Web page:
Enable All Styling – Will remove the em class from the wrapping HTML element for all our content, it does most of the styling for specific structure, such as structuring calendars, lists etc. You’ll likely want to keep this on.

Theme Styling – This is the more aggressive styling class, called pixelbones which styles more common elements in a theme such as form fields, buttons and regulates spacing and sizing of common elements such as paragraphs, font-sizes etc. This may be what is more likely conflict with theme styling, you can turn this off, or optionally turn parts of it off in the subsequent Individual Options section.

Finally, the Individual Components section will allow you to enable both options mentioned above, but for specific subsets of our plugin, such as an events list, event calendar etc.

As you can see, you have many options here, you can play with these settings turning them on/off as you wish, if the results aren’t what you wanted, turn it back on again and there are no side-effects.

Formatting Settings

Most users will most likely have touched our formatting settings in one way or another. The formatting settings you see on our settings page are all stored in your database. We don’t overwrite this, but do offer the option to preview them in the new update, migrate (copy them);

Migration Options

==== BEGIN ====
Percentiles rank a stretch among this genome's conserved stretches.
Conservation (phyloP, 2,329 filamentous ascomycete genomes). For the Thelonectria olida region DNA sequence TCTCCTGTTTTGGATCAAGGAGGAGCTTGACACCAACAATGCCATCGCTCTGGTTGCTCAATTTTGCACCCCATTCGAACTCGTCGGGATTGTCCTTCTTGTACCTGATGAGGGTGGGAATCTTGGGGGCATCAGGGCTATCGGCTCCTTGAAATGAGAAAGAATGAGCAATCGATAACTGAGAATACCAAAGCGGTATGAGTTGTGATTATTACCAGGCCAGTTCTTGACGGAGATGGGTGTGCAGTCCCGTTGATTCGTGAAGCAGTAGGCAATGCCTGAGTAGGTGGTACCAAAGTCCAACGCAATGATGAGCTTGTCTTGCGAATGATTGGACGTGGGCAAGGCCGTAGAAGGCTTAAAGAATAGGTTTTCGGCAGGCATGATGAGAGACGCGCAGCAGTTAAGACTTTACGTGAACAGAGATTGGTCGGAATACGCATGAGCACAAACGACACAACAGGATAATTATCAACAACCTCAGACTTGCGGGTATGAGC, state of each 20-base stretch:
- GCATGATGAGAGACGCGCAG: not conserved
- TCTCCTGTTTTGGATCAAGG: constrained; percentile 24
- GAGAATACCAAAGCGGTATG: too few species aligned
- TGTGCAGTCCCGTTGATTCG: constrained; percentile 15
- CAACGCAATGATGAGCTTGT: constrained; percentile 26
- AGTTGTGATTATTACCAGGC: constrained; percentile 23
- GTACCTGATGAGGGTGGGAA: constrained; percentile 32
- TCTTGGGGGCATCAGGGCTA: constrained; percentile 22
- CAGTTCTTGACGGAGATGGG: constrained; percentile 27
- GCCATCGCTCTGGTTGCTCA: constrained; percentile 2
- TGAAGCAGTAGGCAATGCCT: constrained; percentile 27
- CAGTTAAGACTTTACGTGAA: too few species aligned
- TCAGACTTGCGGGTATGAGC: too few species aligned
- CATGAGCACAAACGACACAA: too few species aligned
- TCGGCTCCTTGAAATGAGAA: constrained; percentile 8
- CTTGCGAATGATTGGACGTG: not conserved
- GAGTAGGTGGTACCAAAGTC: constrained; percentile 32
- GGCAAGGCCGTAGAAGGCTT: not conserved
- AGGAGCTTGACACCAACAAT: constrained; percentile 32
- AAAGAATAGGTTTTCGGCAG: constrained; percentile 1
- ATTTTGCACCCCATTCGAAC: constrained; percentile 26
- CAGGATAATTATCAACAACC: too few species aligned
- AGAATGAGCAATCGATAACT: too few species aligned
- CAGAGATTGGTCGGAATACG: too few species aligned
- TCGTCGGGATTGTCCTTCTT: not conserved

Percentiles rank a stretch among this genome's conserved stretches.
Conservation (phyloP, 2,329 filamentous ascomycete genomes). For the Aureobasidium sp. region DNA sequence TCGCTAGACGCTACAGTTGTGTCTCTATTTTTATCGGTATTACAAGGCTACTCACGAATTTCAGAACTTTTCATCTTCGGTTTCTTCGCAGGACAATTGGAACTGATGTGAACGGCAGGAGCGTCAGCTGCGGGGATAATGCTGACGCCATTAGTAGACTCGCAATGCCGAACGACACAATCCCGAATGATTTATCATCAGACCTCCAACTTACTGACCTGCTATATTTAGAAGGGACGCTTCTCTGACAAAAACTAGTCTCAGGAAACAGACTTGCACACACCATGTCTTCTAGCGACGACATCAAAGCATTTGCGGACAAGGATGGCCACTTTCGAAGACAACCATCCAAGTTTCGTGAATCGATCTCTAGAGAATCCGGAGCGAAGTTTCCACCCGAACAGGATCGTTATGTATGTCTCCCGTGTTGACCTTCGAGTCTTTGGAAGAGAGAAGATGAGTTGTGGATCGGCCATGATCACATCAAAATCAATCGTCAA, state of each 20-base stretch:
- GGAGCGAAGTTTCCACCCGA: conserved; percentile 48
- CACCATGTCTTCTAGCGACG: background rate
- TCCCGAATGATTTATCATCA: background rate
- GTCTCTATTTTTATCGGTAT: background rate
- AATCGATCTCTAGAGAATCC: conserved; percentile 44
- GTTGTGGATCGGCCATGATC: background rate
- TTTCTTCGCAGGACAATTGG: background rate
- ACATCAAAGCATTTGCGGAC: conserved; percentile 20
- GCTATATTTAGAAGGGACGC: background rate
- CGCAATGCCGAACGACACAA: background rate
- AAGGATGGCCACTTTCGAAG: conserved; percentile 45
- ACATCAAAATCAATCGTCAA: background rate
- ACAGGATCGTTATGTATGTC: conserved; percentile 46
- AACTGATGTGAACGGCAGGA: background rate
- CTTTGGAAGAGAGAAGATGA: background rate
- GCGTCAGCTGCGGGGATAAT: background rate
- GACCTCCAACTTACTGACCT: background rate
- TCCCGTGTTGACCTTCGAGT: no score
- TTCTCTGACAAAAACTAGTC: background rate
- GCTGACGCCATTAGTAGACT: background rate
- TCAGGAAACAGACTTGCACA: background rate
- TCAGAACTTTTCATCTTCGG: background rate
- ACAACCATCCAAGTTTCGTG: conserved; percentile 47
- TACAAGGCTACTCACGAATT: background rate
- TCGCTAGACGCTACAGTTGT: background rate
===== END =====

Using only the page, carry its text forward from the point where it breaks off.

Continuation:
Preview mode will temporarily short-circuit all the formatting settings on your settings page and use the ones we store as template files (this is new we’ll touch on this further down).

If you’re happy with all the formatting changes, you can do a complete reset of your formatting settings by hitting the ‘Migrate Formats’ button. With this, we take all our default placeholder formatting settings and overwrite your settings in the database. This can be undone! Once you press that button, you’ll get one last chance to confirm your changes, or undo and go back to the screenshot above:

Clicking Undo will revert your previous settings; Dismiss will finalize the migration and delete the temporary ‘Undo’ data i.e. your old settings. This can’t be undone! Therefore, we strongly advise you back up beforehand, particularly the wp_options table which is where all settings info is stored.

Advanced Modes for Formatting Options

Another option you can take is dismissing this migration option in the first window, and playing with our new Advanced Mode settings, which you’ll find in the formatting tab;